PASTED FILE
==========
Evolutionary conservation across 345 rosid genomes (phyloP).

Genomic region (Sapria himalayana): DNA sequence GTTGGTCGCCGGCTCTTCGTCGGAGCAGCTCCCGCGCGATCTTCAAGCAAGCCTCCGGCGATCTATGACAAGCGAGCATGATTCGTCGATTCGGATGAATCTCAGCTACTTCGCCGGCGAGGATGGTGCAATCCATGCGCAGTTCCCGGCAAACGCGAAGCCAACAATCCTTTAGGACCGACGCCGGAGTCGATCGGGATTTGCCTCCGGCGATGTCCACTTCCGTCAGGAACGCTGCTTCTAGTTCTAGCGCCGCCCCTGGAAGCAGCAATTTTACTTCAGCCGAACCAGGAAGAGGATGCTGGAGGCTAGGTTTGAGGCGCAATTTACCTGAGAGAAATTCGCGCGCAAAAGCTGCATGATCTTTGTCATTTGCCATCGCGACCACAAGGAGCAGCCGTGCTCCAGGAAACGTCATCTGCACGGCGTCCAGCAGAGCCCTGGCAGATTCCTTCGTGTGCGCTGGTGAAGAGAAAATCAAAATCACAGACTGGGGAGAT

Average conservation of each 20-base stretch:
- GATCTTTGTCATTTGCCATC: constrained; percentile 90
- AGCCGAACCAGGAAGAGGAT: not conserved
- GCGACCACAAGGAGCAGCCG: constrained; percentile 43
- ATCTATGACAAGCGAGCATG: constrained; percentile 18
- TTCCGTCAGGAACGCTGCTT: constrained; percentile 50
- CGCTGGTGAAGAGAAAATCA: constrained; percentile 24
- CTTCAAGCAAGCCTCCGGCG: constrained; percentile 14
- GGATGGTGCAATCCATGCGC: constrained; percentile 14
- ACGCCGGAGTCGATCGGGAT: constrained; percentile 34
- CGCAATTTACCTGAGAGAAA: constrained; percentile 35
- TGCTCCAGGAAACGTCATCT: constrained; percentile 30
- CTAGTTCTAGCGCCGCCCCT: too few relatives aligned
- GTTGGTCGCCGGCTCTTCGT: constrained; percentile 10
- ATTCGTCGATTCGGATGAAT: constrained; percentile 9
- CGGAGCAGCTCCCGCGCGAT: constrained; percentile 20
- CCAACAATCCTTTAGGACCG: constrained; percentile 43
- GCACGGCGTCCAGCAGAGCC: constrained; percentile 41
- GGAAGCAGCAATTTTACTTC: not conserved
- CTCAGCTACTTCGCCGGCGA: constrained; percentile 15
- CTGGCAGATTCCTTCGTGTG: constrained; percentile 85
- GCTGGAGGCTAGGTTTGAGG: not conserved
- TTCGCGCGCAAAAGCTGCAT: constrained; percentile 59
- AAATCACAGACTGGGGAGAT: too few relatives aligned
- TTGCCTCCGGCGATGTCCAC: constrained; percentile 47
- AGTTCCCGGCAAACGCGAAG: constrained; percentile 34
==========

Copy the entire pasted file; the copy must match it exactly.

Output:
Evolutionary conservation across 345 rosid genomes (phyloP).

Genomic region (Sapria himalayana): DNA sequence GTTGGTCGCCGGCTCTTCGTCGGAGCAGCTCCCGCGCGATCTTCAAGCAAGCCTCCGGCGATCTATGACAAGCGAGCATGATTCGTCGATTCGGATGAATCTCAGCTACTTCGCCGGCGAGGATGGTGCAATCCATGCGCAGTTCCCGGCAAACGCGAAGCCAACAATCCTTTAGGACCGACGCCGGAGTCGATCGGGATTTGCCTCCGGCGATGTCCACTTCCGTCAGGAACGCTGCTTCTAGTTCTAGCGCCGCCCCTGGAAGCAGCAATTTTACTTCAGCCGAACCAGGAAGAGGATGCTGGAGGCTAGGTTTGAGGCGCAATTTACCTGAGAGAAATTCGCGCGCAAAAGCTGCATGATCTTTGTCATTTGCCATCGCGACCACAAGGAGCAGCCGTGCTCCAGGAAACGTCATCTGCACGGCGTCCAGCAGAGCCCTGGCAGATTCCTTCGTGTGCGCTGGTGAAGAGAAAATCAAAATCACAGACTGGGGAGAT

Average conservation of each 20-base stretch:
- GATCTTTGTCATTTGCCATC: constrained; percentile 90
- AGCCGAACCAGGAAGAGGAT: not conserved
- GCGACCACAAGGAGCAGCCG: constrained; percentile 43
- ATCTATGACAAGCGAGCATG: constrained; percentile 18
- TTCCGTCAGGAACGCTGCTT: constrained; percentile 50
- CGCTGGTGAAGAGAAAATCA: constrained; percentile 24
- CTTCAAGCAAGCCTCCGGCG: constrained; percentile 14
- GGATGGTGCAATCCATGCGC: constrained; percentile 14
- ACGCCGGAGTCGATCGGGAT: constrained; percentile 34
- CGCAATTTACCTGAGAGAAA: constrained; percentile 35
- TGCTCCAGGAAACGTCATCT: constrained; percentile 30
- CTAGTTCTAGCGCCGCCCCT: too few relatives aligned
- GTTGGTCGCCGGCTCTTCGT: constrained; percentile 10
- ATTCGTCGATTCGGATGAAT: constrained; percentile 9
- CGGAGCAGCTCCCGCGCGAT: constrained; percentile 20
- CCAACAATCCTTTAGGACCG: constrained; percentile 43
- GCACGGCGTCCAGCAGAGCC: constrained; percentile 41
- GGAAGCAGCAATTTTACTTC: not conserved
- CTCAGCTACTTCGCCGGCGA: constrained; percentile 15
- CTGGCAGATTCCTTCGTGTG: constrained; percentile 85
- GCTGGAGGCTAGGTTTGAGG: not conserved
- TTCGCGCGCAAAAGCTGCAT: constrained; percentile 59
- AAATCACAGACTGGGGAGAT: too few relatives aligned
- TTGCCTCCGGCGATGTCCAC: constrained; percentile 47
- AGTTCCCGGCAAACGCGAAG: constrained; percentile 34